- The taxpayer has to make a choice. It can either treat each of the above-mentioned properties separately as distinct enterprises or as a single enterprise as long as commercial and residential real estate are never part of the same enterprise.
- Taxpayers cannot vary this treatment from year-to-year unless substantial changes require the same.
Safe Harbor Requirements for Rental Real estate Enterprise
- Every rental real estate enterprise kept separate books to reflect income and expenses.
- For tax years beginning before January 1st, 2023, 250 hours or more of rental services are performed per year by the rental enterprise.
- Rental services include
- Advertising to rent or lease real estate
- Negotiating and executing leases
- Verifying prospective tenant application information
- Collecting rent
- The operation, repair, and maintenance of the real estate
- Management of real estate
- Purchase of materials
- Supervision of employees and independent contractors
- Rental services exclude
- Financial or investment management activities (arranging financing; procuring property; studying financial statements; planning, managing or construction of long-term capital improvements or hours spent traveling to and from real estate.
- Rental services include
- For tax years beginning after December 31st, 2022, in any three of the five consecutive taxable years that end with the taxable year ( or in each year for an enterprise held for less than five years), 250 or more hours of rental services are performed for the rental real estate enterprise.
- The taxpayer maintains time reports, logs and other documents to record:
- The hours the services were performed
- Description of the services performed
- Identity of those who completed the same
These records must be available for inspection by the IRS. The requirement that the records be kept contemporaneously will not apply to taxable years beginning before January 1st, 2019.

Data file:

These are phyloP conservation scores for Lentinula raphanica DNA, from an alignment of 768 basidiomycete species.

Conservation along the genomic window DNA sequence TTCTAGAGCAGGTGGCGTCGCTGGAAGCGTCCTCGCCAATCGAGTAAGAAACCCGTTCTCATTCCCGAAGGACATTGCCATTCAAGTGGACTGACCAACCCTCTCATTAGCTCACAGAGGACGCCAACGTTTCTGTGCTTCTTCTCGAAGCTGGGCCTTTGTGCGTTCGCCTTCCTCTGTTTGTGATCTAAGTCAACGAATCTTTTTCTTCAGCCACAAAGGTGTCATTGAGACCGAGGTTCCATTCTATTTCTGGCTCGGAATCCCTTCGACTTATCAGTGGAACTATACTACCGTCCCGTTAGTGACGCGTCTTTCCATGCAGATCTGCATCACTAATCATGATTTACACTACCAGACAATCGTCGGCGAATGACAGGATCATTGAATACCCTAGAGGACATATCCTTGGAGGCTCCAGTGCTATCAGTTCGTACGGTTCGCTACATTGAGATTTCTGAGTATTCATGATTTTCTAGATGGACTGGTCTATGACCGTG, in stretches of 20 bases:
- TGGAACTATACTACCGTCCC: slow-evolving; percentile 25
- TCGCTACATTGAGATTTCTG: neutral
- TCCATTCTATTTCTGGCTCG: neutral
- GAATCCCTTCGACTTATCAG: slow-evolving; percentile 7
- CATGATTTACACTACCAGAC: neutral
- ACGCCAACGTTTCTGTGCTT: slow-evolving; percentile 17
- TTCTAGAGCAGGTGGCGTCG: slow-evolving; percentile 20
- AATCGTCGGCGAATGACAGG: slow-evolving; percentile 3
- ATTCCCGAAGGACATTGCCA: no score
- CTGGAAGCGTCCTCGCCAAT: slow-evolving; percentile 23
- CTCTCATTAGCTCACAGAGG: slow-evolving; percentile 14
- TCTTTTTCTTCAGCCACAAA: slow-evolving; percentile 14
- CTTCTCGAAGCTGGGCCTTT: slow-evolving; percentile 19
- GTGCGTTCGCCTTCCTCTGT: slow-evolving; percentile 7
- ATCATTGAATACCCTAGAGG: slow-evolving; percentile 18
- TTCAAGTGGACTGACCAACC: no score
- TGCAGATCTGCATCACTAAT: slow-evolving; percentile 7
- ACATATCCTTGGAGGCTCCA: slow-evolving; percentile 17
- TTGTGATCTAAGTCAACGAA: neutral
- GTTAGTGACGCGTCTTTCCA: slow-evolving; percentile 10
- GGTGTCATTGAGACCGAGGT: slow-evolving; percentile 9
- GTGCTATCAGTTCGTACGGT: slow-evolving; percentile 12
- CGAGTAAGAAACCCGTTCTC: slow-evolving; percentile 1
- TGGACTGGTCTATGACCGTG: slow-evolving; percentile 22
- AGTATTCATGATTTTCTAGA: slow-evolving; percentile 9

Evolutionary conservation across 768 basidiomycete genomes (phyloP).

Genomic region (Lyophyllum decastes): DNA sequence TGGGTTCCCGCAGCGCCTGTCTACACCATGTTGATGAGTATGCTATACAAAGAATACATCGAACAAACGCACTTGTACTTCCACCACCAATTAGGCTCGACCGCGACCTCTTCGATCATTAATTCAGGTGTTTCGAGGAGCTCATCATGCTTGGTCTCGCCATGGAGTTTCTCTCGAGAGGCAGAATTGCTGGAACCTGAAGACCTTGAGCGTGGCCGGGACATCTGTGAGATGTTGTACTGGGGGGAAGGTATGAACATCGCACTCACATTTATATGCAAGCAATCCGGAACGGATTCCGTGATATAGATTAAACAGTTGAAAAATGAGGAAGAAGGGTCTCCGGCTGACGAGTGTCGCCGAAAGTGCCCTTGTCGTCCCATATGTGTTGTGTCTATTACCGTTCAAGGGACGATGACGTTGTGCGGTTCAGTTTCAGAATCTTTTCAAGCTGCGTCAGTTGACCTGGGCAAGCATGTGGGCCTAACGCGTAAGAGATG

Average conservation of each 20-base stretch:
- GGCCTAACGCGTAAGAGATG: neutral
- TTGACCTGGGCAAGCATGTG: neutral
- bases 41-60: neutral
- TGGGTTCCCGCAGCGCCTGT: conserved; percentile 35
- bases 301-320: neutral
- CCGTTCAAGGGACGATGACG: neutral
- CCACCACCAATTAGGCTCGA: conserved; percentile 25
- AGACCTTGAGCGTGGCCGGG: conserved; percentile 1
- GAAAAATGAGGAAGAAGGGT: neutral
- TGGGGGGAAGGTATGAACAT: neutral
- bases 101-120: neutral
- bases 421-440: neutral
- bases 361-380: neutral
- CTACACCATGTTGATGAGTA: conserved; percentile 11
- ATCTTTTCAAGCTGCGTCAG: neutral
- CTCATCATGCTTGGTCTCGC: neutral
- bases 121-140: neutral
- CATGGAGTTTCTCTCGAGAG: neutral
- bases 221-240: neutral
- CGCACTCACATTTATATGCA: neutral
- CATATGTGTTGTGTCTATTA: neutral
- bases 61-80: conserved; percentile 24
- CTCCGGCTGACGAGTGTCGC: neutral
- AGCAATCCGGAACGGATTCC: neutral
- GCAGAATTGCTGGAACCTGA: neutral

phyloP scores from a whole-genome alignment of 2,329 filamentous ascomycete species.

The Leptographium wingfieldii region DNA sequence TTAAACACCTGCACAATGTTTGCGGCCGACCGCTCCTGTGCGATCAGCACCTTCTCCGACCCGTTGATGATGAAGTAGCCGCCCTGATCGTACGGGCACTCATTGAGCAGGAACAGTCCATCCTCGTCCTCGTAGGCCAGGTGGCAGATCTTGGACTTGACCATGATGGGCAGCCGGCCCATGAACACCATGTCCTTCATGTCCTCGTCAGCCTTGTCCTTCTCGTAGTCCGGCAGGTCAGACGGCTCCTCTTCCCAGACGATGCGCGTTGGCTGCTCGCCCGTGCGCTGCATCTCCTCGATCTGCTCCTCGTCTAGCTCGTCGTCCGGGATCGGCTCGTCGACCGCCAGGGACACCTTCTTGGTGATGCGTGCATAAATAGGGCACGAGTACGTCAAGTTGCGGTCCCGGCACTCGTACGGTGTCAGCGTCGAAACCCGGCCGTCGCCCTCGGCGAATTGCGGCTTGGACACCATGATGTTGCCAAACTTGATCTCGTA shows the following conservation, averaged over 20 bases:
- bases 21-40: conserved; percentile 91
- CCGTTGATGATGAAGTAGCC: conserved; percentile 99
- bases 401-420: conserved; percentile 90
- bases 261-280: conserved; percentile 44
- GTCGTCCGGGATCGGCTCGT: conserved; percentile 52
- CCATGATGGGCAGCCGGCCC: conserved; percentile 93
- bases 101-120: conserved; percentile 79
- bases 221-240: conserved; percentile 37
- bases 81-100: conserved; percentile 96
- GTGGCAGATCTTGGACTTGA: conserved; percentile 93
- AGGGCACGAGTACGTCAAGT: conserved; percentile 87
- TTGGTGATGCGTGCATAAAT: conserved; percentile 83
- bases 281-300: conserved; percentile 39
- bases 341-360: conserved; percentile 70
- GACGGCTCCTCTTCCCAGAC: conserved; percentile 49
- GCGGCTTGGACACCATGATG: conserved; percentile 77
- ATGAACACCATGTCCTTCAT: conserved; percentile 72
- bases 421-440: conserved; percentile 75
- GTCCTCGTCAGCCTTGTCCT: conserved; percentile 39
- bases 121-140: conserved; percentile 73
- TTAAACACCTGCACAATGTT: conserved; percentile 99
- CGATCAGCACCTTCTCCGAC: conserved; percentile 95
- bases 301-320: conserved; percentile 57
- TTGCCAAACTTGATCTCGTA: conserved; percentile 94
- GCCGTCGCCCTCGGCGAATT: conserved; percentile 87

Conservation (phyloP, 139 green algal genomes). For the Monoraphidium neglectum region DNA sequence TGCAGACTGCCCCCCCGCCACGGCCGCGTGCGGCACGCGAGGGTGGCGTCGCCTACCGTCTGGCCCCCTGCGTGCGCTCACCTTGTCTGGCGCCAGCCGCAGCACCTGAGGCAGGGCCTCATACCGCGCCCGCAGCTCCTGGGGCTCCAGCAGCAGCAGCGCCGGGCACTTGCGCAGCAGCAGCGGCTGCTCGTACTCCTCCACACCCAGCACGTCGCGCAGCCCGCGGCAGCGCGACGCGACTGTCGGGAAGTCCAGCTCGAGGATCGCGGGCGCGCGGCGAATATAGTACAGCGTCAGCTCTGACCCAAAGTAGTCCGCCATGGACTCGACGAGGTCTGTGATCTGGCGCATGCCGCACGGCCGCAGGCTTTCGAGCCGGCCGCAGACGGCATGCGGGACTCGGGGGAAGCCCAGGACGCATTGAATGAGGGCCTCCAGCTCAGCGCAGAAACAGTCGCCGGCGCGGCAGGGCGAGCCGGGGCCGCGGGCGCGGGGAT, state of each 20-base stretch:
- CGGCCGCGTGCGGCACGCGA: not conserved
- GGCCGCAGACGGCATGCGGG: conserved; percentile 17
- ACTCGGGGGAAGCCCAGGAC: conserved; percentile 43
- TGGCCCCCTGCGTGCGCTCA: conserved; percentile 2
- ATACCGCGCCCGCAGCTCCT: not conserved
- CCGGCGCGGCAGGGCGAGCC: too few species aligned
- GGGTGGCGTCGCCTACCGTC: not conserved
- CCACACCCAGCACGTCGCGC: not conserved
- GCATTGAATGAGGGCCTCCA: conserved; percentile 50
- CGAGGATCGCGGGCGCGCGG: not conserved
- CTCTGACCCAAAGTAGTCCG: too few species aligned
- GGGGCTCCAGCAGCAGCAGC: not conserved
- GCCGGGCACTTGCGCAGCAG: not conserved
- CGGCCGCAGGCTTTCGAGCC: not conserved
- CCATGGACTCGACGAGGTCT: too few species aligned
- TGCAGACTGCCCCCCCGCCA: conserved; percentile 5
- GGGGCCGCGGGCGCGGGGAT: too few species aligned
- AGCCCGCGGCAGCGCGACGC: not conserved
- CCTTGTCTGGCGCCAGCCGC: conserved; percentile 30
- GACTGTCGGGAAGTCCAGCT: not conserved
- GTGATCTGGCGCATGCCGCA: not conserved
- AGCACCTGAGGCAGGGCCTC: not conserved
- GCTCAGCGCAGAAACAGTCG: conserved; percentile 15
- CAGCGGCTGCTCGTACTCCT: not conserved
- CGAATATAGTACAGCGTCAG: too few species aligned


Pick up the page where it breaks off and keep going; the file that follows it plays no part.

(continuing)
Rental Real Estate That is Excluded From the Safe Harbor Proposal
- Any real estate that had been used by the taxpayer (includes the owner or beneficiary of an RPE relying on the Safe Harbor) as a residence is not eligible.
- A triple net lease for the procedure includes a lease agreement that requires the tenant or lessee to pay taxes, fees, insurance and maintenance over and above the payment for rent and utilities or a portion thereof.
- The taxpayer (or RPE) has to include a statement attached to its return claiming the section 199A deduction or passes through section 199A information that the requirements in section 3.03 of the revenue procedure have been satisfied.
- The statement has to be signed by the taxpayer, his authorized representative or RPE.
- The undersigned statement has to state:
“Under penalties of perjury, I (we) declare that I (we) have examined the statement, and, to the best of my (our) knowledge and belief, the statement contains all the relevant facts relating to the revenue procedure, and such facts are true, correct, and complete.”
- Whoever undersigns the statement must have personal knowledge of the facts and circumstances related to the statement.
Readers should note that this article is only intended to convey general information on these issues and that FAS CPA & Consultants (FAS) in no way intends for the contents of this article to be construed as accounting, business, financial, investment, legal, tax, or other professional advice or services. This article cannot serve as a substitute for such professional services or advice. Any decision or action that may affect the reader’s business should not rely solely on the contents of this article, but should rather be consulted on with a qualified professional adviser. FAS shall not be responsible for any loss sustained by any person who relies on this presentation. This article is subject to change at any time and for any reason.